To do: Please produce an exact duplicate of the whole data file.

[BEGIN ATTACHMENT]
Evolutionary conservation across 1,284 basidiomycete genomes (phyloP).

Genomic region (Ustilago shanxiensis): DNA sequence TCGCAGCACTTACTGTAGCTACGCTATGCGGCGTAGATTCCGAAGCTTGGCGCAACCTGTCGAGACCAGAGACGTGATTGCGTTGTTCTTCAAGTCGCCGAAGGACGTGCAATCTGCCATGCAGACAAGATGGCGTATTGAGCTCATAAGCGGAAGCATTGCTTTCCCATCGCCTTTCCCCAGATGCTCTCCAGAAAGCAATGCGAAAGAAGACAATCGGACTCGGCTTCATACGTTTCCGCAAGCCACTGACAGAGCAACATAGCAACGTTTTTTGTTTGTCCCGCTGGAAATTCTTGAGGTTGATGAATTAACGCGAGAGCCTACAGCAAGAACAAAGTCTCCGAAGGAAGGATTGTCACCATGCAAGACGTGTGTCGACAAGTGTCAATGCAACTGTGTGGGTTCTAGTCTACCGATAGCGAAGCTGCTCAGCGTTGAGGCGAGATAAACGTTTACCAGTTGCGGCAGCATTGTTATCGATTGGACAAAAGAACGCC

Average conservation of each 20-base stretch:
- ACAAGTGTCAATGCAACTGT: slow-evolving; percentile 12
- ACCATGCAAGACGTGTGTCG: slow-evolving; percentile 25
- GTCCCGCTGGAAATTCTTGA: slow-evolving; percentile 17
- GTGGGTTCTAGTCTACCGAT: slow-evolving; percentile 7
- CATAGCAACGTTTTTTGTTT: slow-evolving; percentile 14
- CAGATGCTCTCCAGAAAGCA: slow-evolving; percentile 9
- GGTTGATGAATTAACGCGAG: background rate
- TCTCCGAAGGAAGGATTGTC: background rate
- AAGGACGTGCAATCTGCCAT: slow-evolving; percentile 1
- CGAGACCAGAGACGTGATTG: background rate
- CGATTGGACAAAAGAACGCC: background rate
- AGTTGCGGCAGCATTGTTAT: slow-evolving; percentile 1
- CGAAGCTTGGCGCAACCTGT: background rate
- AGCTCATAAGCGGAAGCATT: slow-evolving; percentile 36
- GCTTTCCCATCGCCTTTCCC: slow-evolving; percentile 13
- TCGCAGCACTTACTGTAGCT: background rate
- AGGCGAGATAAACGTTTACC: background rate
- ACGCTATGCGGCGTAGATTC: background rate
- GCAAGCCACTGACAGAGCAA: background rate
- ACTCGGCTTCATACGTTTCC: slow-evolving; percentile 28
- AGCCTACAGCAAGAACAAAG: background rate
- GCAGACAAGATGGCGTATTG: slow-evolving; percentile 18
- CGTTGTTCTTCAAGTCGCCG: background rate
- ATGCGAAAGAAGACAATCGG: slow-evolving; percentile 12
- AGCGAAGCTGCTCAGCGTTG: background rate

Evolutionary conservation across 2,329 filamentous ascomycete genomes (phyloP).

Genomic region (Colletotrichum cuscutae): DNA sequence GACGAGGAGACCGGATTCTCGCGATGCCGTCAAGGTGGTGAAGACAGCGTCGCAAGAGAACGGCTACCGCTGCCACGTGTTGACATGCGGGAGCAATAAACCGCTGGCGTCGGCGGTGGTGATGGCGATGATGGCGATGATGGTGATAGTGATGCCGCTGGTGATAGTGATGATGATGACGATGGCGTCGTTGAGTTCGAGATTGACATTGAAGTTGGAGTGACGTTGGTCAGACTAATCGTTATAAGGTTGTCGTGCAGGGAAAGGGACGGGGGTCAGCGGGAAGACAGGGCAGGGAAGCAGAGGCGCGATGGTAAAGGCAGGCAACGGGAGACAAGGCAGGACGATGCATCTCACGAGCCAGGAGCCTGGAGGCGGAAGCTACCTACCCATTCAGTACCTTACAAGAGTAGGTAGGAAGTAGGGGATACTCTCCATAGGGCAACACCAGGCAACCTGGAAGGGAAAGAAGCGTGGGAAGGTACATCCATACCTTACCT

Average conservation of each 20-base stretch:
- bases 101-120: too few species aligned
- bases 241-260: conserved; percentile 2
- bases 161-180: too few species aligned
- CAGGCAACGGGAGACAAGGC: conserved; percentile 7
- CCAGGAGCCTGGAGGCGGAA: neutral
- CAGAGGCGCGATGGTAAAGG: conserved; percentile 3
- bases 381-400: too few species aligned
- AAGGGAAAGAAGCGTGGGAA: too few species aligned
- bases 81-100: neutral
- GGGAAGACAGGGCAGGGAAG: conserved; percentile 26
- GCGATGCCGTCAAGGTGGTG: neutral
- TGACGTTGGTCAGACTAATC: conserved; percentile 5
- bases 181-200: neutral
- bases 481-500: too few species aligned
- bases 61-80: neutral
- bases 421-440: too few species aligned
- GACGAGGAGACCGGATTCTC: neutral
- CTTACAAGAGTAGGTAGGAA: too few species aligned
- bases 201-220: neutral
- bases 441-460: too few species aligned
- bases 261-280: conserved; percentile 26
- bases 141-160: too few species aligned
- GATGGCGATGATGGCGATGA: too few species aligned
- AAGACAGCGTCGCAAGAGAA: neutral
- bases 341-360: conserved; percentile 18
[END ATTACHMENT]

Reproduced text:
Evolutionary conservation across 1,284 basidiomycete genomes (phyloP).

Genomic region (Ustilago shanxiensis): DNA sequence TCGCAGCACTTACTGTAGCTACGCTATGCGGCGTAGATTCCGAAGCTTGGCGCAACCTGTCGAGACCAGAGACGTGATTGCGTTGTTCTTCAAGTCGCCGAAGGACGTGCAATCTGCCATGCAGACAAGATGGCGTATTGAGCTCATAAGCGGAAGCATTGCTTTCCCATCGCCTTTCCCCAGATGCTCTCCAGAAAGCAATGCGAAAGAAGACAATCGGACTCGGCTTCATACGTTTCCGCAAGCCACTGACAGAGCAACATAGCAACGTTTTTTGTTTGTCCCGCTGGAAATTCTTGAGGTTGATGAATTAACGCGAGAGCCTACAGCAAGAACAAAGTCTCCGAAGGAAGGATTGTCACCATGCAAGACGTGTGTCGACAAGTGTCAATGCAACTGTGTGGGTTCTAGTCTACCGATAGCGAAGCTGCTCAGCGTTGAGGCGAGATAAACGTTTACCAGTTGCGGCAGCATTGTTATCGATTGGACAAAAGAACGCC

Average conservation of each 20-base stretch:
- ACAAGTGTCAATGCAACTGT: slow-evolving; percentile 12
- ACCATGCAAGACGTGTGTCG: slow-evolving; percentile 25
- GTCCCGCTGGAAATTCTTGA: slow-evolving; percentile 17
- GTGGGTTCTAGTCTACCGAT: slow-evolving; percentile 7
- CATAGCAACGTTTTTTGTTT: slow-evolving; percentile 14
- CAGATGCTCTCCAGAAAGCA: slow-evolving; percentile 9
- GGTTGATGAATTAACGCGAG: background rate
- TCTCCGAAGGAAGGATTGTC: background rate
- AAGGACGTGCAATCTGCCAT: slow-evolving; percentile 1
- CGAGACCAGAGACGTGATTG: background rate
- CGATTGGACAAAAGAACGCC: background rate
- AGTTGCGGCAGCATTGTTAT: slow-evolving; percentile 1
- CGAAGCTTGGCGCAACCTGT: background rate
- AGCTCATAAGCGGAAGCATT: slow-evolving; percentile 36
- GCTTTCCCATCGCCTTTCCC: slow-evolving; percentile 13
- TCGCAGCACTTACTGTAGCT: background rate
- AGGCGAGATAAACGTTTACC: background rate
- ACGCTATGCGGCGTAGATTC: background rate
- GCAAGCCACTGACAGAGCAA: background rate
- ACTCGGCTTCATACGTTTCC: slow-evolving; percentile 28
- AGCCTACAGCAAGAACAAAG: background rate
- GCAGACAAGATGGCGTATTG: slow-evolving; percentile 18
- CGTTGTTCTTCAAGTCGCCG: background rate
- ATGCGAAAGAAGACAATCGG: slow-evolving; percentile 12
- AGCGAAGCTGCTCAGCGTTG: background rate

Evolutionary conservation across 2,329 filamentous ascomycete genomes (phyloP).

Genomic region (Colletotrichum cuscutae): DNA sequence GACGAGGAGACCGGATTCTCGCGATGCCGTCAAGGTGGTGAAGACAGCGTCGCAAGAGAACGGCTACCGCTGCCACGTGTTGACATGCGGGAGCAATAAACCGCTGGCGTCGGCGGTGGTGATGGCGATGATGGCGATGATGGTGATAGTGATGCCGCTGGTGATAGTGATGATGATGACGATGGCGTCGTTGAGTTCGAGATTGACATTGAAGTTGGAGTGACGTTGGTCAGACTAATCGTTATAAGGTTGTCGTGCAGGGAAAGGGACGGGGGTCAGCGGGAAGACAGGGCAGGGAAGCAGAGGCGCGATGGTAAAGGCAGGCAACGGGAGACAAGGCAGGACGATGCATCTCACGAGCCAGGAGCCTGGAGGCGGAAGCTACCTACCCATTCAGTACCTTACAAGAGTAGGTAGGAAGTAGGGGATACTCTCCATAGGGCAACACCAGGCAACCTGGAAGGGAAAGAAGCGTGGGAAGGTACATCCATACCTTACCT

Average conservation of each 20-base stretch:
- bases 101-120: too few species aligned
- bases 241-260: conserved; percentile 2
- bases 161-180: too few species aligned
- CAGGCAACGGGAGACAAGGC: conserved; percentile 7
- CCAGGAGCCTGGAGGCGGAA: neutral
- CAGAGGCGCGATGGTAAAGG: conserved; percentile 3
- bases 381-400: too few species aligned
- AAGGGAAAGAAGCGTGGGAA: too few species aligned
- bases 81-100: neutral
- GGGAAGACAGGGCAGGGAAG: conserved; percentile 26
- GCGATGCCGTCAAGGTGGTG: neutral
- TGACGTTGGTCAGACTAATC: conserved; percentile 5
- bases 181-200: neutral
- bases 481-500: too few species aligned
- bases 61-80: neutral
- bases 421-440: too few species aligned
- GACGAGGAGACCGGATTCTC: neutral
- CTTACAAGAGTAGGTAGGAA: too few species aligned
- bases 201-220: neutral
- bases 441-460: too few species aligned
- bases 261-280: conserved; percentile 26
- bases 141-160: too few species aligned
- GATGGCGATGATGGCGATGA: too few species aligned
- AAGACAGCGTCGCAAGAGAA: neutral
- bases 341-360: conserved; percentile 18